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    Loss of gas - Ingham 10 Jul 2024 12: 30 PM
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    Biomethane

    What is biomethane?

    As renewable energy becomes more important in the efforts to preserve our planet and its delicate ecosystems, there are constant innovations in the world of science and the development of new energy sources.

    Along with zero carbon energy sources such as hydrogen, solar and wind power, biomethane is one of the sustainable energy sources that could allow for a significant reduction in greenhouse gas emissions.

    So, what is biomethane and how does it work? We’ve put together some of the most important information about this energy source and the role we’re playing in bringing it to your home.

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    Biomethane vs fossil gas: what is biomethane used for?

    Biomethane and fossil gas share an identical chemical makeup and work in the same way. However, the biggest difference between the two is that biomethane is a naturally occurring gas and natural gas is a fossil fuel. Aside from all the advantages listed above, biomethane can be used for all the same applications as fossil gas, including:

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    Electricity generation

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    Water heating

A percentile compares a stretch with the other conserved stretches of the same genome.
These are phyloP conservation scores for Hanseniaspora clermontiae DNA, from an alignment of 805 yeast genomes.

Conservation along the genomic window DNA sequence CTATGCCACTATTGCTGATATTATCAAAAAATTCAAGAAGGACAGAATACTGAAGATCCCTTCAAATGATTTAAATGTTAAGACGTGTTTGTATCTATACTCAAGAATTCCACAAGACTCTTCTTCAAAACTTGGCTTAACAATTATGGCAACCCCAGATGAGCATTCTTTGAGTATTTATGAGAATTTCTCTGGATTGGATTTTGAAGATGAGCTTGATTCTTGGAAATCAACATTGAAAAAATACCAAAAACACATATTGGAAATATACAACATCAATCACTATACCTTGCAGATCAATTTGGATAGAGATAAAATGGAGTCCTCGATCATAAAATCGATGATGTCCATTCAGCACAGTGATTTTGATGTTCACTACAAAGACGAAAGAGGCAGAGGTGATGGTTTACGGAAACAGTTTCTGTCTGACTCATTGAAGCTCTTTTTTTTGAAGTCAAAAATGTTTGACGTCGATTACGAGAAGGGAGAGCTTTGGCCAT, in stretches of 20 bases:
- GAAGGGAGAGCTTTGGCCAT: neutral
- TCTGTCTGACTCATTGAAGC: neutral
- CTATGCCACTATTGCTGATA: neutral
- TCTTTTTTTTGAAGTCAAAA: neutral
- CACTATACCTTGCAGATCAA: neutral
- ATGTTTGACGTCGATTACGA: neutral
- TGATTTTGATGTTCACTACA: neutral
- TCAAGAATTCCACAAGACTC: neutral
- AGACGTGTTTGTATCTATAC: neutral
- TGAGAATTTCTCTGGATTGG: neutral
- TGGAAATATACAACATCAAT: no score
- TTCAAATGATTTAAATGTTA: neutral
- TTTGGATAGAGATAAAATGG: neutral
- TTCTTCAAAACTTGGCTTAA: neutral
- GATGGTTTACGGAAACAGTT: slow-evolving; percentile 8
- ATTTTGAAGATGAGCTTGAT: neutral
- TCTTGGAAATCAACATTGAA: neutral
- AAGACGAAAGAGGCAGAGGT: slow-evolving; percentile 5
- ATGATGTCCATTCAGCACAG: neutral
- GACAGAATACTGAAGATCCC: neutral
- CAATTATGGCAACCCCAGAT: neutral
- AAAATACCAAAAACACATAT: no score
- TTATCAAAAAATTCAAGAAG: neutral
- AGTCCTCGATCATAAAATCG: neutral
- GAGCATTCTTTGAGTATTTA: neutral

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    Space heating

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    Cooking

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    Vehicle Fuel

    These are just a few uses for biomethane that mirror exactly what fossil gas can do. The threat of global climate change is becoming increasingly serious and biomethane can play an important role in reducing carbon emissions right now.

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    What’s the difference between biogas and biomethane?

    Biogas and biomethane are in equal parts the same and very different. Biogas is the combination of methane and carbon dioxide that’s produced by the breakdown of organic matter and anaerobic digestion, such as plant material, manure, sewage and much more. It’s chemically identical to fossil gas, thanks to it being a product of the same matter, just created in a different way.

    Biomethane is the result of the treatment and purification of biogas, this allows it to be used as a fuel that can be transported to homes and be used for heating, cooking and all of the same uses as fossil gas. Thanks to its similarities to fossil gas, biomethane can be transported using the same gas infrastructure that we use to transport fossil gas.

    Biomethane gas: the advantages

    We’ve been involved in transitioning to biomethane for several years now and it’s great to see others sharing the excitement about this low carbon gas. We’ve listed some of the main advantages of biomethane below:

    It uses the gas infrastructure

    Thanks to its similarity to fossil gas, biomethane can be transported using the existing gas infrastructure. This means that we can transport biomethane to your home with no extra costs incurred from pipelines or other infrastructure – we’re all set to get started.

    It’s completely natural

    Production of biogas is totally natural, given it’s a by-product of organic matter waste. Not only that, but it also takes something that would usually be a waste product and makes use of it. The gas extraction process doesn’t involve the release of any toxic gases into the atmosphere.